Supreme Court to rule on long-running Lissadell House dispute today

Legal costs in the bitter dispute are expected to reach €6 million

The ancestral home of the Gore-Booths, Lissadell,  in Co Sligo, made famous by W
.
B Yeats, has been the subject of a dispute between its owners and Sligo County Council over right-of-way access.

The ancestral home of the Gore-Booths, Lissadell, in Co Sligo, made famous by W . B Yeats, has been the subject of a dispute between its owners and Sligo County Council over right-of-way access.

Mon, Nov 11, 2013, 01:01


One of the longest and most expensive property disputes in the history of the State will end today, with the Supreme Court expected to issue judgment in the case of Lissadell House.

The ancestral home of the Gore-Booths in Co Sligo, made famous by WB Yeats, has been the subject of a dispute between its owners and Sligo County Council over right-of-way access.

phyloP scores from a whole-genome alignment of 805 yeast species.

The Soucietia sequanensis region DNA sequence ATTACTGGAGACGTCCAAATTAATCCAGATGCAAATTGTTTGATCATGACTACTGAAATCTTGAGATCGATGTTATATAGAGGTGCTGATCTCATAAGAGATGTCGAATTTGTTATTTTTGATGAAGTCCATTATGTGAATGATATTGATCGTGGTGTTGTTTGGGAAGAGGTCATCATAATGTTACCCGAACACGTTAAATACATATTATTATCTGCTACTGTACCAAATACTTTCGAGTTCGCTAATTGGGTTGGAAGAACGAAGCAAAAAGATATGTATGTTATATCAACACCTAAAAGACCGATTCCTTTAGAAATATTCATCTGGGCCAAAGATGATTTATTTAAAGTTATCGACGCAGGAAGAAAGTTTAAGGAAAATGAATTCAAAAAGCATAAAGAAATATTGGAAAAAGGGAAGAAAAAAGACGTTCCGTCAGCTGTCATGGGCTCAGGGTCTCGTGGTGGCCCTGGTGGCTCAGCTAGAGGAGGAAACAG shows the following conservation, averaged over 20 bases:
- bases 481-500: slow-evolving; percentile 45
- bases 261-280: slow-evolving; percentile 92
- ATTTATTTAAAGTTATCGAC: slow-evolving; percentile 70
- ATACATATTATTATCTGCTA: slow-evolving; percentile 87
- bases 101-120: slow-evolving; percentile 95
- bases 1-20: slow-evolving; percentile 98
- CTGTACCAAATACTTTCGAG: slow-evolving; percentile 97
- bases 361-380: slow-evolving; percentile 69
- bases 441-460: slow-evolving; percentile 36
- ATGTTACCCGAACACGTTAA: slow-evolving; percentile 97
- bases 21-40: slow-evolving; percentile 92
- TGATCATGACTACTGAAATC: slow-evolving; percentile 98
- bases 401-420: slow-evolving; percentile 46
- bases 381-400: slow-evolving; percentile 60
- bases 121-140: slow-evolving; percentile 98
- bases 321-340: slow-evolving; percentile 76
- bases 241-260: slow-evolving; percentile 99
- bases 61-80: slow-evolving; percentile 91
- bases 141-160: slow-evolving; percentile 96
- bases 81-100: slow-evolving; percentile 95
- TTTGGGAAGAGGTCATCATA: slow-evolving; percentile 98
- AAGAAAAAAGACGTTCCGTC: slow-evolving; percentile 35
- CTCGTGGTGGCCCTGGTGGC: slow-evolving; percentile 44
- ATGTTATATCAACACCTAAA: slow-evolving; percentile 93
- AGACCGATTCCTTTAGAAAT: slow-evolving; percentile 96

The case has already been the subject of a 58-day hearing at the High Court. It centres on a decision by Sligo County Council to grant four access routes through the estate, including one passing just yards from the front door of the property.

On December 1st, 2008, Sligo County Council passed a resolution that it “amend the current County Development Plan to include in it a provision for the preservation of the public rights of way along routes through the Lissadell Estate”.

The historic estate was bought by barrister couple Edward Walsh and Constance Cassidy for €4.55 million in 2003. They spent millions restoring it before opening it to the public.

They said they could not grant an untrammelled right of way for reasons of security, insurance and maintenance.

As a result of the council’s decision, the couple closed the estate which was attracting 40,000 visitors a year. They also laid off 11 local workers.

At the High Court, attempts to block a right-of-way access were rejected. The couple claimed there were no existing rights-of-way, but Mr Justice McMahon ruled four public routes existed and should continue to be used during daylight hours, as applied in the past.

They have also appealed his order awarding the estimated €6 million costs against them.

The Supreme Court is expected to rule on the case today.